Tensions between the SAF and RSF grew. Burhan viewed Hemeti and his RSF forces as upstart usurpers from Darfur who were undisciplined. Hemeti on the other hand believed that it was time for Darfur to lead Sudan.

Hamdok was on the cusp of beginning to turn the economy around when Burhan and the SAF intervened. As we wrote in the book “Sudan’s Unfinished Democracy,” the potential success of a civilian government was too much for Burhan. In October 2021, Hamdok was removed in a military coup.

After the October 2021 coup, the United States and United Nations pushed a worse version of the transitional constitution in Sudan. They argued that it was the best way to bring democracy.

The idea was to restart the transitional period, but I and many others argued it was shortsighted and wouldn’t work. Returning to a government led by Burhan was clearly not going to usher in democracy. If the plan ended in a coup the first time, why would it work the second time?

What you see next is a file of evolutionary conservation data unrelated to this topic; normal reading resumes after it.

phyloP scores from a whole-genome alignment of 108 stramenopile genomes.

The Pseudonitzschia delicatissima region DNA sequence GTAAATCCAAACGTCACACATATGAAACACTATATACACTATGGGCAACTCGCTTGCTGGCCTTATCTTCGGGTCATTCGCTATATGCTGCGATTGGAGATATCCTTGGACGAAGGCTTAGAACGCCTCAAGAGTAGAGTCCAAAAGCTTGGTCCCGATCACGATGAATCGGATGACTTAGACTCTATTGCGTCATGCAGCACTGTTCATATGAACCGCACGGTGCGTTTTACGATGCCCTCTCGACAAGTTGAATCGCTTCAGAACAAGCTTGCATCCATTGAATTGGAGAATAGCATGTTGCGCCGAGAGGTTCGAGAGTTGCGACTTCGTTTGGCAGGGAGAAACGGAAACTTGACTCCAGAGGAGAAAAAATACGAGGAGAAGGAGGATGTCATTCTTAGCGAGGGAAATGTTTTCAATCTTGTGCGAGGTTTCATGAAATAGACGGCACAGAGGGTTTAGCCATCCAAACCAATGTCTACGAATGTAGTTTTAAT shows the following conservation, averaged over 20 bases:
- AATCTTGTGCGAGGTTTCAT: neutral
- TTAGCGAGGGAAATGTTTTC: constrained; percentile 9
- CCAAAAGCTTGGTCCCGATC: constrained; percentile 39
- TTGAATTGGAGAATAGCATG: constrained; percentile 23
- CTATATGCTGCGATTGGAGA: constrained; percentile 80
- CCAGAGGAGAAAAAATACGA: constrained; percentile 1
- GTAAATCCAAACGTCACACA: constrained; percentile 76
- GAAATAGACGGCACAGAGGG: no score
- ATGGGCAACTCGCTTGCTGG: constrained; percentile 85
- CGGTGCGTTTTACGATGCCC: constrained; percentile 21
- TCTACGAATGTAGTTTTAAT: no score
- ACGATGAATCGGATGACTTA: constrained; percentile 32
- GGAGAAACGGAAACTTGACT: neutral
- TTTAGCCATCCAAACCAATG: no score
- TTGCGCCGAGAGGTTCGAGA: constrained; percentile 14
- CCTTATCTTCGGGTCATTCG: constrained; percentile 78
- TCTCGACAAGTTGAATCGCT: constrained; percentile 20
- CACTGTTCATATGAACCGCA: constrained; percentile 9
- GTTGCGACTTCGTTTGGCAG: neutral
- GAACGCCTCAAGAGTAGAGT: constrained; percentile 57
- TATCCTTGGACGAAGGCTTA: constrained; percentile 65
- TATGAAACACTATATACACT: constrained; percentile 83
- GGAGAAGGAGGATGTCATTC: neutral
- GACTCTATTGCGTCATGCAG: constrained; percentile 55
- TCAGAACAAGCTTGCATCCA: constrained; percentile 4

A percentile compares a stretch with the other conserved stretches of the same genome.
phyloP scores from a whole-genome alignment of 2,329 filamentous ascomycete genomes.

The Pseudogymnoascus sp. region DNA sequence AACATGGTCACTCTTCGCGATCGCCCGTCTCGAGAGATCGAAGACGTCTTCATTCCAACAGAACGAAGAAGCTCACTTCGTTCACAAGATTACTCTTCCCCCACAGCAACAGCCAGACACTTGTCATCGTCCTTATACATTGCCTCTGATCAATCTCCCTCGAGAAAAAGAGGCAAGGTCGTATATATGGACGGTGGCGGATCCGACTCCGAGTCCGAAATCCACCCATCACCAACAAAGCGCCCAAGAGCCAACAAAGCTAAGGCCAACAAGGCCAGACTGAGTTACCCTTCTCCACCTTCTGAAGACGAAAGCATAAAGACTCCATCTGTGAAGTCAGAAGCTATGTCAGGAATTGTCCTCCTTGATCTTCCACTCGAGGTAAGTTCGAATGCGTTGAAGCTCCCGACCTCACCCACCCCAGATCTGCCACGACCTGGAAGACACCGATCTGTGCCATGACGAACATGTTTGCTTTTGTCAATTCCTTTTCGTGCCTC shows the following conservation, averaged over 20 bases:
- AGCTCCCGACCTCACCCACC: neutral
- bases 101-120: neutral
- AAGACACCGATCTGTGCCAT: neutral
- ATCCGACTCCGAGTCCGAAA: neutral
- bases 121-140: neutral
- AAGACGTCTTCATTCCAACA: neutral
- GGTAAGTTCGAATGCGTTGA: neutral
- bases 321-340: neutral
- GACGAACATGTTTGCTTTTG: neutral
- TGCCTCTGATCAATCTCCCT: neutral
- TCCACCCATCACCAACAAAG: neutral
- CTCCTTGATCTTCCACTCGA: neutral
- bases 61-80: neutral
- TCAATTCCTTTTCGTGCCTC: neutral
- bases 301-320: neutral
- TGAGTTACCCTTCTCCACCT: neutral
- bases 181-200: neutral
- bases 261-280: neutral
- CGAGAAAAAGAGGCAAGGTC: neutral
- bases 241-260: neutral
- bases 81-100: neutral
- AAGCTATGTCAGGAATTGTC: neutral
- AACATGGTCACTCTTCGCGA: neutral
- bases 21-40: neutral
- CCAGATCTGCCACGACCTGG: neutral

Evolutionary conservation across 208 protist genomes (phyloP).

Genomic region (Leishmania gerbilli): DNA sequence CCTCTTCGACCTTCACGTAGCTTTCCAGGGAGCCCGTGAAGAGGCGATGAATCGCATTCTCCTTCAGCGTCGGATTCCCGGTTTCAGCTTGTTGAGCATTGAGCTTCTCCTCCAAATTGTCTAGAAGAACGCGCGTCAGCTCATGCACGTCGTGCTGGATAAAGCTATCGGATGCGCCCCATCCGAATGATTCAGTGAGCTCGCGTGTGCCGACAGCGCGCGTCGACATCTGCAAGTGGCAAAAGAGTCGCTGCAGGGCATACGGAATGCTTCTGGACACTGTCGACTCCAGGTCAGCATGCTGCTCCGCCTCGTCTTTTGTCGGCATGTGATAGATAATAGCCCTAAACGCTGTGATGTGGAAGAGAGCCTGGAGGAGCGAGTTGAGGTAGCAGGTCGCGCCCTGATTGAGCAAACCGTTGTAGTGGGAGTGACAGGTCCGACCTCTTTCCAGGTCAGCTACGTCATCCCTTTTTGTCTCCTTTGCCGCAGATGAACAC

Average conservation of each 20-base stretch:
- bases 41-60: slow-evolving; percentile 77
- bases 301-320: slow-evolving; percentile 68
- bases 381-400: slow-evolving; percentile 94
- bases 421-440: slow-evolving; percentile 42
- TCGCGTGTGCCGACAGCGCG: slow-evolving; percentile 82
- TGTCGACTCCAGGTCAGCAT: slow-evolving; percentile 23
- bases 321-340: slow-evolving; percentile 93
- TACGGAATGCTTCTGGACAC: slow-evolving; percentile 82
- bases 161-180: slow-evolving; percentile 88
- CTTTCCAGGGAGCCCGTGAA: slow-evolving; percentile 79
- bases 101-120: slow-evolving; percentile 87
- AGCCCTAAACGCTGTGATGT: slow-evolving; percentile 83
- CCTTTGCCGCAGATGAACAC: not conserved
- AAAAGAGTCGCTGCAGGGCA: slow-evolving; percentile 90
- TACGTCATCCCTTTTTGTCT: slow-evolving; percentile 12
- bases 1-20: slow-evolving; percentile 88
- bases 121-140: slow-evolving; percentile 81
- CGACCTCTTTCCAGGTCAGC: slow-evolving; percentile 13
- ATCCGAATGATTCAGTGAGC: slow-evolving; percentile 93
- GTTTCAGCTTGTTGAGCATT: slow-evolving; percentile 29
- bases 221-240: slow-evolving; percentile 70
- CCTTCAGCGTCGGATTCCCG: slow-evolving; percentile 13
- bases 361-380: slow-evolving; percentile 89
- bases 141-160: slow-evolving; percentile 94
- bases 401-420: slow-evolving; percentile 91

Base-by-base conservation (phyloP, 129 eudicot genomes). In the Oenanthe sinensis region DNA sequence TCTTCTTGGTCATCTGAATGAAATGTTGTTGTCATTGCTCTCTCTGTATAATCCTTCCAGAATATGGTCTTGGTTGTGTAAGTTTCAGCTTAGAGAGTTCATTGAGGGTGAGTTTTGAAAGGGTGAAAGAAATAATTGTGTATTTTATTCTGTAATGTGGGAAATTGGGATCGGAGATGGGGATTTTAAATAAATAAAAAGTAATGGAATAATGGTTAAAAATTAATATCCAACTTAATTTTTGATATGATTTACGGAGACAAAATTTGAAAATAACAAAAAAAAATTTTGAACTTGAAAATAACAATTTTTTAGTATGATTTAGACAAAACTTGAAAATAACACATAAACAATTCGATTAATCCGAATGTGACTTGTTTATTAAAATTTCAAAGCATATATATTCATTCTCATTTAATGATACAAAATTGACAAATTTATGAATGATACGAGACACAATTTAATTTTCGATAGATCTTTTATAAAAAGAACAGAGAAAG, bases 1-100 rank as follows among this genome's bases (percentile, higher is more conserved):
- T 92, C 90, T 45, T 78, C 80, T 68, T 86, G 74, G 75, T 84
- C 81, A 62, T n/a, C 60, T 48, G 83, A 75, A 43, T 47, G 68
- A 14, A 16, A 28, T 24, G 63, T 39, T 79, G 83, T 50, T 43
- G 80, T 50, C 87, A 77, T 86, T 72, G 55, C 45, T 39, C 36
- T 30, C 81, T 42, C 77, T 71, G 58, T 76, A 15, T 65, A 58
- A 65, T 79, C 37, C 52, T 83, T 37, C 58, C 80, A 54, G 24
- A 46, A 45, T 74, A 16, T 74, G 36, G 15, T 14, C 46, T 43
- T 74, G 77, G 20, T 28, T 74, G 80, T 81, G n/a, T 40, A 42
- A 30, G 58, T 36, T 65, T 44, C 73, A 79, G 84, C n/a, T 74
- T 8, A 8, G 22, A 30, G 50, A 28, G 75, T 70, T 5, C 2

Some activists stopped partnering with the US and came to see the UN mission as a roadblock to democracy because of these policies. I felt sorry when I spoke with the best American and foreign diplomats, who also understood the international policy in Sudan wouldn’t work. They saw the flaws but felt powerless to dissent and were forced to carry out decisions made many levels above them.

What preceded this weekend’s outbreak of clashes was a controversial part of the international policy that tried to unify the SAF and RSF. The idea was to make a single army, but neither Hemeti nor Burhan wanted to give up the power they had amassed.

The plan to unify the military hadn’t worked in similar contexts. It was a repeat of the 2013 and 2016 unification processes that took place in South Sudan with similarly bloody results. Instead, the tenuous relationship between Burhan and Hemeti boiled over due to the pressure.

It can be easy to look at the recent history of “revolutions” in countries such as Myanmar, Tunisia, Egypt and Sudan and conclude that they eventually backfire. I don’t agree. I learned from Sudanese activists that a nation’s political fortune is an active battle.

We can one day hope that Sudan sees dreams of democracy come true. But right now, the Sudanese people are just hoping to survive the day.

The lesson from Sudan is that a revolution is only the start of change, not the end.